The years before Warren Buffett
The Hathaway Manufacturing Company was started in 1888 by Horatio Hathaway, a China trader, with profits from whaling in the Pacific. The business of the company was to mill cotton and it made big profits until the start of the decline of the cotton industry after World War 1.
Seabury Stanton, who put much of his own money into the company to keep it going, ran it during these years.
After the Depression, the company once again came into boom years, with off years from time to time. In the 1950s, Stanton decided to merge the company with Berkshire Fine Spinning Associates Inc, a milling company that had operated since the early 19th century.
The merged company was huge, with 15 plants, over 12000 employees and revenue of over 120 million dollars. Its headquarters were in New Bedford.
Seabury Stanton was a miller and a manager with the overriding aim of keeping the business going but he was not a financial expert and he continued to plough back most of the company’s earnings into working capital, despite ever decreasing cotton prices, resulting from increased competition at home and abroad.
There was internal division in the company between the old stylers and those who wanted to get involved in emerging products.
By the end of the 1950s, the company had closed seven of its plants and laid off a large number of workers. Its stock price had fallen and many analysists had written it off.
In 1962, Buffett started to buy shares in the company, believing that its then price was substantially below its intrinsic value. By 1963, Warren Buffett and his associates were the largest stockholders and Buffett began to take a more active interest in the company. There was increasing dissension between him and Jack Stanton who had taken over the leadership of the company from his father.
Buffett gradually increased his shareholding to 49 per cent and used his votes to change the management of the company. He became Chairman of the executive committee and installed Ken Chace as President to run it. Buffett would leave the milling operations of the company to the new President; he would concern himself with the financial structure of the company.
It is interesting to see that, even at this stage of his life, Buffett would not entertain a stock option package for the executive team. He was prepared to pay good salaries with incentives, provide loans to allow executives to buy shares in the company, but no stock options. There was to be no free ride for the management team.
By now, the shares that Buffett had bought at an average cost of about $15 were worth $18 a share and the company had only two operative mills left. Only 2300 employees remained.
From textiles to insurance
After Warren Buffett took control of Berkshire Hathaway, the company operated in dual roles. First, it maintained its core business of textiles; secondly, Buffett gradually began to use it as an investment vehicle.
As far as textiles were concerned, Buffett realised the difficulties and future problems for textile mills but for various reasons persevered, apparently for altruistic and non-altruistic reasons. He recognised that closure of the plants would cause job losses and community disfunction but also thought that he could operate the business profitably. He said that he would not shut down a business with lower than average profits just to add a small portion to business returns.
However as time passed, Buffett realised that the business was in trouble from increasing foreign competition and high structural costs. The end was near. In 1985, the company discontinued its historic role in the textile business. Even Warren Buffett could not turn around a company whose business operations had become structurally unprofitable.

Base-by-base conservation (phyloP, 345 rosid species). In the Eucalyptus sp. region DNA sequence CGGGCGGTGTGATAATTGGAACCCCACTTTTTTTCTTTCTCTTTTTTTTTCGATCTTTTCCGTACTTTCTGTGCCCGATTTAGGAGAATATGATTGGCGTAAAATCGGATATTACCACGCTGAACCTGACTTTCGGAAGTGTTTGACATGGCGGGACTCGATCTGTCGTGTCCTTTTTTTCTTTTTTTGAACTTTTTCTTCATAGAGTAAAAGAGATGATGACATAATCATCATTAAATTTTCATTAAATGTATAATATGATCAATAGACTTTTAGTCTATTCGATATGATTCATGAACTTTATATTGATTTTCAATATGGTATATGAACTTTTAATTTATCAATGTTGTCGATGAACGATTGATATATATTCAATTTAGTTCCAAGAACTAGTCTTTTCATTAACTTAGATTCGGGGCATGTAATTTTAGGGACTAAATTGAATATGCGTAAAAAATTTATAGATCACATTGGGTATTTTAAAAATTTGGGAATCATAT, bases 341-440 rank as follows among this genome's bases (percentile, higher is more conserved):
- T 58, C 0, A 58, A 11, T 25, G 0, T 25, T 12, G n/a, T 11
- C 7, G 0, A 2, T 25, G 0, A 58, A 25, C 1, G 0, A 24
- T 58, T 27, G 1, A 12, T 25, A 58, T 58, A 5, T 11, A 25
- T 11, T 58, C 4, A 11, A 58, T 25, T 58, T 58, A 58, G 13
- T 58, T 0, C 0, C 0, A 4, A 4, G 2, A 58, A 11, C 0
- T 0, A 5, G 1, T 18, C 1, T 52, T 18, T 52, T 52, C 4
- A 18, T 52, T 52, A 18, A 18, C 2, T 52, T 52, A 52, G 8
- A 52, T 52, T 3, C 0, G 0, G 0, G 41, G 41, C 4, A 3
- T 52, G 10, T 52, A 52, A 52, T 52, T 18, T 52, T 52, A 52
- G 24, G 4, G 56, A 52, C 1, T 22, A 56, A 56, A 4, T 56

In about 1967, Buffett turned the company’s eyes towards the insurance business, negotiating the purchase of two Nebraska companies, National Indemnity and National Fire and Marine Insurance. Now the insurance business is risky, subject to strong competitive forces, and strongly reliant on astute management. Why would an investor like Buffett exchange one type of commodity business (textiles) for another?
The reason is that insurance companies charge premiums against a risk that may or may not eventuate, generating large amounts of cash that lie about looking for something to do. This allows the insurance company to invest spare monies to gain further profits over and above that generated by the insurance business itself. However, the investments need to be in liquid assets that can be realised when and if necessary to pay claims. The prime market for liquid investment is stocks and bonds.
There is also another factor, as Buffett knew. If an insurance company is financially strong, customers and agents of that insurance company will have confidence in its ability to pay claims, allowing the company to remain vibrant and viable even when insurance margins are falling through increased competition or larger than usual claim years.
Buffett also maintained a policy in the companies that concentrated on premium safety rather than in volume of business. If the premiums had a sound basis, the companies would do as much business at those prices as it could. If the prices were not rational, the company would not write the business and it was irrelevant if volumes dropped off. If customers chose to buy elsewhere that was up to them.
If you think about it, this is just a variation of Buffett’s concept of, if necessary, waiting forever to buy a share at the right price.
This first investment in insurance was the start of Berkshire Hathaway’s rise to the investment legend it has become today. In a few years, Berkshire Hathaway would acquire GEICO General Insurance Company, which would add to Buffett’s profits through both insurance premiums and the huge cash flow that would allow further stock investments.